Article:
BIOGRAPHY OF GENERAL JOSE TORRES BUGALLON
(The local hero after whom the Municipality of Bugallon was named.)
Jose Torres Bugallon was born in the town of Salasa, (now Bugallon) on January 12, 1869 with Spanish-Filipino parentage. His father was Jose Asas Bugallon from Baliwag, Bulacan and his mother was Maria Gonzales, a mestiza and native of Salasa.
Young Jose Torres Bugallon learned his 3r’s at Salasa, surprising his teachers with the brilliance of his intellect. He later transferred to San Isidro, Nueva Ecija where he studied under Professor Rufino Villarus for two years, impressing his teacher as a brilliant student. In 1896, he went to Manila and enrolled as a third year student in Arts at the San Juan de Letran College and three years later, he obtained the degree of Bachelor of Arts with the grade of Excellent. Thereafter, he enrolled at the seminary.
Jose Torres Bugallon took the government competitive examination to study as a pencionado at the Military Academy at Toledo, Spain and passed it with flying colors. In 1892, he then studied at the Military Academy and after three years, finished the course with the rank of Second Lieutenant at the Spanish Army. As a student, Jose Torres Bugallon was modest and unassuming. He was, however, a noble son of generous character and was tall, handsome and well-built.
Jose Torres Bugallon returned to the Philippines in 1896. As a commissioned Second Lieutenant of the Spanish Army, he was forthwith sent to the warfront during the Philippine Revolution of 1896. In the memorable battles of Talisay and others, he showed remarkable bravery and coldness of mind for which he was advanced two grades in his military rank. To cap it all, he was awarded two medals of Maria Cristina with full honors. General Primo de Vera of the Spanish Government appointed Jose Torres Bugallon as one of the captains of the battalion of Filipino volunteers. General Augustin of the Spanish Government appointed him as Commander of the New Philippine Militia in full revolutionary temper.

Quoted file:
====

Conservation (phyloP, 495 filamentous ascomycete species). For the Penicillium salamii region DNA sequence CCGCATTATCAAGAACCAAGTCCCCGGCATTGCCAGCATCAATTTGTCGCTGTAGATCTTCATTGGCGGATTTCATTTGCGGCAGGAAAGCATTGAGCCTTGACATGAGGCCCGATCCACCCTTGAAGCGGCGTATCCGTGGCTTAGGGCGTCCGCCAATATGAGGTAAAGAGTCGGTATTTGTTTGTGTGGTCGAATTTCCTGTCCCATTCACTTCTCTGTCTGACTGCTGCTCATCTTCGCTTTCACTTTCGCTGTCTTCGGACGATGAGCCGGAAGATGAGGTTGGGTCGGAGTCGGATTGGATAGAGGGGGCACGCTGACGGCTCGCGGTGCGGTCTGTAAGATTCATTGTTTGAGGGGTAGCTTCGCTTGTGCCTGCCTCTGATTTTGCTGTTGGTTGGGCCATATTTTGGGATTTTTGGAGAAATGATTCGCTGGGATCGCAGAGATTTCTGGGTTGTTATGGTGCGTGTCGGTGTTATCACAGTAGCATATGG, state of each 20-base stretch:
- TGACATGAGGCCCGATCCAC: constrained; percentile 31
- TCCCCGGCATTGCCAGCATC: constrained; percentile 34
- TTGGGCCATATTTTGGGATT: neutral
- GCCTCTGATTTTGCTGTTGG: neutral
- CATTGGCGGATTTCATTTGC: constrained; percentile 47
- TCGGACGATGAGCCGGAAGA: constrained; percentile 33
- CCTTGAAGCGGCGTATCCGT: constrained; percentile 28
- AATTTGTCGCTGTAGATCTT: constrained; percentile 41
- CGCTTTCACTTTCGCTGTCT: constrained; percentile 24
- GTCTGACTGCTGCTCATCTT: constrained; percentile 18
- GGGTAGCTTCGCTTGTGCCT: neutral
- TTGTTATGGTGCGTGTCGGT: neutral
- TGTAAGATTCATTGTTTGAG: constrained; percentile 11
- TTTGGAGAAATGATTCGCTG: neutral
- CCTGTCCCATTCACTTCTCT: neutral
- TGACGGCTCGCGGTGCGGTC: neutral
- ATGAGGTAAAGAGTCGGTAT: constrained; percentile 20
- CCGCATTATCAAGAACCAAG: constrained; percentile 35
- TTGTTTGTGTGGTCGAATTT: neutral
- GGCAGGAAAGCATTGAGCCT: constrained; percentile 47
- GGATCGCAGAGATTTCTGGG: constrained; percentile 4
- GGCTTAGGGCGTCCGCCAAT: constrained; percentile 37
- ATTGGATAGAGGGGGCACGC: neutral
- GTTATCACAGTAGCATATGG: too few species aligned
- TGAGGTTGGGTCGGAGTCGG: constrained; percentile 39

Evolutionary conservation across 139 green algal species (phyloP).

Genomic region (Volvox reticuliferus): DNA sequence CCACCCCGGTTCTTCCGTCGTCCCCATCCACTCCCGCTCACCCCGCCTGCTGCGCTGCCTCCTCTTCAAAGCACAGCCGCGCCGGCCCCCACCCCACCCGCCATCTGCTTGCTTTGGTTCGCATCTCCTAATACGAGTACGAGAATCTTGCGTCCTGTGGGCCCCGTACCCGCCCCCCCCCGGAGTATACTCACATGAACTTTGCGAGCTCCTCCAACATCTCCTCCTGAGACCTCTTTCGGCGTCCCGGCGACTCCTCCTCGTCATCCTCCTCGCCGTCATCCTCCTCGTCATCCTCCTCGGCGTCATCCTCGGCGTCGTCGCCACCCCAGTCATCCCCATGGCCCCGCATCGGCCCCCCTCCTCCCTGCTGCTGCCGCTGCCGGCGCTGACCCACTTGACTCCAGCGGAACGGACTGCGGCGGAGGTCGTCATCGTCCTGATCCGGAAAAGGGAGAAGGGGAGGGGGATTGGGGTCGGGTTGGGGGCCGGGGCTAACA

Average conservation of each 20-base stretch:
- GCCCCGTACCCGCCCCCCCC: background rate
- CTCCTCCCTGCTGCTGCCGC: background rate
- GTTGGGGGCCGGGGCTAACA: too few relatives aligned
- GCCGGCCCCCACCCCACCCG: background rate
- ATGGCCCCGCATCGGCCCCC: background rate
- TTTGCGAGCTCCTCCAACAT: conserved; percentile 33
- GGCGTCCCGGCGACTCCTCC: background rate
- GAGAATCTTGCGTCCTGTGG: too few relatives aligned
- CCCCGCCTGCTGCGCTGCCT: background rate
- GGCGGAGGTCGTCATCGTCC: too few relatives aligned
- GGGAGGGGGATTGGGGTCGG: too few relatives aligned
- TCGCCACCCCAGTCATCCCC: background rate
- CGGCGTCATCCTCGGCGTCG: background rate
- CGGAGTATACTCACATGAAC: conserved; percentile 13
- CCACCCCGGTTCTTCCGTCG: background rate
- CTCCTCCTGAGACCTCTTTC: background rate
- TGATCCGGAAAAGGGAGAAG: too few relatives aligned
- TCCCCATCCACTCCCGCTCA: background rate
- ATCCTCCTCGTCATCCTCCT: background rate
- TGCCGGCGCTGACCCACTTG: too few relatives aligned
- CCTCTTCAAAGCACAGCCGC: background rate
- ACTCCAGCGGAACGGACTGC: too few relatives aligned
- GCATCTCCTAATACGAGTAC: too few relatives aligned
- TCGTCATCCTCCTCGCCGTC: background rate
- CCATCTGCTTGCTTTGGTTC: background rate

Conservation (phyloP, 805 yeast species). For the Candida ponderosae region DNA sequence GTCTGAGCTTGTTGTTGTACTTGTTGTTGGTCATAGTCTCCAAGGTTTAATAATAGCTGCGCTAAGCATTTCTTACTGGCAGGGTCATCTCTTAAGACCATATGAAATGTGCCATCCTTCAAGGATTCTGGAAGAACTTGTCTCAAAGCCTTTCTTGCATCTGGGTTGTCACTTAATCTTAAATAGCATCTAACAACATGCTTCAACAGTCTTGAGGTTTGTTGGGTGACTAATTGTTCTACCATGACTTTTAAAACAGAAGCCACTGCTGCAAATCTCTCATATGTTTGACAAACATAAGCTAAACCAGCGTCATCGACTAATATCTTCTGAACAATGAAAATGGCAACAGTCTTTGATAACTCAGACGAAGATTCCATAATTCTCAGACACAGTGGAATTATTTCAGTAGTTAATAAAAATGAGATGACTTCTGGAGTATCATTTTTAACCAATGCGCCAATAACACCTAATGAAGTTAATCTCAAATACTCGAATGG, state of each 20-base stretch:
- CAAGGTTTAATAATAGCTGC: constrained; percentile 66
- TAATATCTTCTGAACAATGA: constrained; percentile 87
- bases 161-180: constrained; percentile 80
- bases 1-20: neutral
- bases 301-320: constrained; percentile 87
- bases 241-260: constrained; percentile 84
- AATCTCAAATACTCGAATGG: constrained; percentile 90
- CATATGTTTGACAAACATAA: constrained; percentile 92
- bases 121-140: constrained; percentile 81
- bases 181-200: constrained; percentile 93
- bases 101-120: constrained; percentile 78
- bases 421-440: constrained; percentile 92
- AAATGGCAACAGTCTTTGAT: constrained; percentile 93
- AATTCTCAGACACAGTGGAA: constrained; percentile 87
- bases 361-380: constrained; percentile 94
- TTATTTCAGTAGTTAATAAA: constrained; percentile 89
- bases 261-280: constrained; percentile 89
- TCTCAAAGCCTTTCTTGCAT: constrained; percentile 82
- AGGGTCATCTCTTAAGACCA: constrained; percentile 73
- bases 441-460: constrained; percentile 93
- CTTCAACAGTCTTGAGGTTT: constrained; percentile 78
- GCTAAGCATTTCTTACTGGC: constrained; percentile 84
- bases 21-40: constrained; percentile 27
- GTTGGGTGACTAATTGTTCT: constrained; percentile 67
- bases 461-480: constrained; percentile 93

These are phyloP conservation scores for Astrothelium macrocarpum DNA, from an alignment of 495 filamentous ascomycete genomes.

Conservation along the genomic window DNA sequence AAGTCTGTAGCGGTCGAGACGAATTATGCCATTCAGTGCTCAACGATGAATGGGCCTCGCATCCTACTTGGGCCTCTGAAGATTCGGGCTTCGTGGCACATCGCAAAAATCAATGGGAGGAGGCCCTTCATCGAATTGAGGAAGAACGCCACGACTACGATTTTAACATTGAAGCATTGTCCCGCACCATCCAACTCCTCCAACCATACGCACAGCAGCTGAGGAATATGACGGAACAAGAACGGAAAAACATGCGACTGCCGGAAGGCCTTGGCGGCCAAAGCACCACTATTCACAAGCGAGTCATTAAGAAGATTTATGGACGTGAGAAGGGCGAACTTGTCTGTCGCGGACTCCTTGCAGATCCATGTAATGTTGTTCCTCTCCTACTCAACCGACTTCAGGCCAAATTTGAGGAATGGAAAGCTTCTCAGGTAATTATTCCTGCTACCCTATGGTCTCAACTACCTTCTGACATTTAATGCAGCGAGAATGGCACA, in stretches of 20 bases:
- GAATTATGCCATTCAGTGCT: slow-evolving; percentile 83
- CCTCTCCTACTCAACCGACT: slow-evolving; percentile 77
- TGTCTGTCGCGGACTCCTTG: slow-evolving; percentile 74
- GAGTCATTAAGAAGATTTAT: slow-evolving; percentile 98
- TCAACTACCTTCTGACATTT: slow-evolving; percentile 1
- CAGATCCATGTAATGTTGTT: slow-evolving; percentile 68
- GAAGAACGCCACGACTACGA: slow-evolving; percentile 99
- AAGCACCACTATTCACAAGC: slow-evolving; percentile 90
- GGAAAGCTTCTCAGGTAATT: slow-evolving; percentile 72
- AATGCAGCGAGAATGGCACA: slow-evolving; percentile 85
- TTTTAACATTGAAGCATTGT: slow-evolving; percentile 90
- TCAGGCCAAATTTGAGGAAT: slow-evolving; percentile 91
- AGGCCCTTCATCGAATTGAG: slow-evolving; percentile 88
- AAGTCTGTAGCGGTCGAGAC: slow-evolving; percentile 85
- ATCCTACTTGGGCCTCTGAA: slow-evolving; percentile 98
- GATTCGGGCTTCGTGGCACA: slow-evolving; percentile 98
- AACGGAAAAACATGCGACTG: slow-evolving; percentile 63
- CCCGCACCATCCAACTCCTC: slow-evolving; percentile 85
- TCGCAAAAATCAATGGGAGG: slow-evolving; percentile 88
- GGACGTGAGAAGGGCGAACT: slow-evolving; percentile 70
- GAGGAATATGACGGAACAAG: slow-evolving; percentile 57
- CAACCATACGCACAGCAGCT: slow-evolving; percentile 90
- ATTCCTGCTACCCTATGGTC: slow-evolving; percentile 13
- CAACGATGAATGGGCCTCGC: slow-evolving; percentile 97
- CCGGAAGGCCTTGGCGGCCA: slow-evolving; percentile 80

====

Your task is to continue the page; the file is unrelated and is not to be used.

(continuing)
Hearkening to the call of his courtesy to fight a new enemy – the American forces, Jose Torres Bugallon resigned from all his commissions with the Spanish Army as Colonel under General Antonio Luna. Not long after, the Philippine Revolutionary Army and the American forces were locked in death struggle in the Battle of La Loma on February 5, 1899, with Colonel Jose Torres Bugallon leading the charge of the front line. The American Forces were surprised of the strategy and fighting qualities of the Filipino soldiers. However, something unfortunate happened. Colonel Jose Torres Bugallon was hit by a stray bullet disabling his two thighs.
When General Antonio Luna learned that Colonel Jose Torres Bugallon was mortally wounded, he ordered the retreating Filipino forces to go back and recover the wounded body of Jose Torres Bugallon. But it was too late. He was already dying when they found him. He was rushed to a military hospital, but in spite of all the efforts of Filipino doctors to save him, he died. An admirer remarked, “He died fighting as a hero with exploits resplendent with the glories on his face”. He was buried at Malolos, Bulacan.
To perpetuate the memory of Jose Torres Bugallon, in the year 1954, the people of Bugallon organized an association in the name of GEN. JOSE TORRES BUGALLON with Mr. Antonio S. Canullas as the association’s founder and first President. A monument of the hero was constructed in the present plaza. The bones of General Jose Torres Bugallon were exhumed on January 12, 1958 and were placed at the foot of the monument.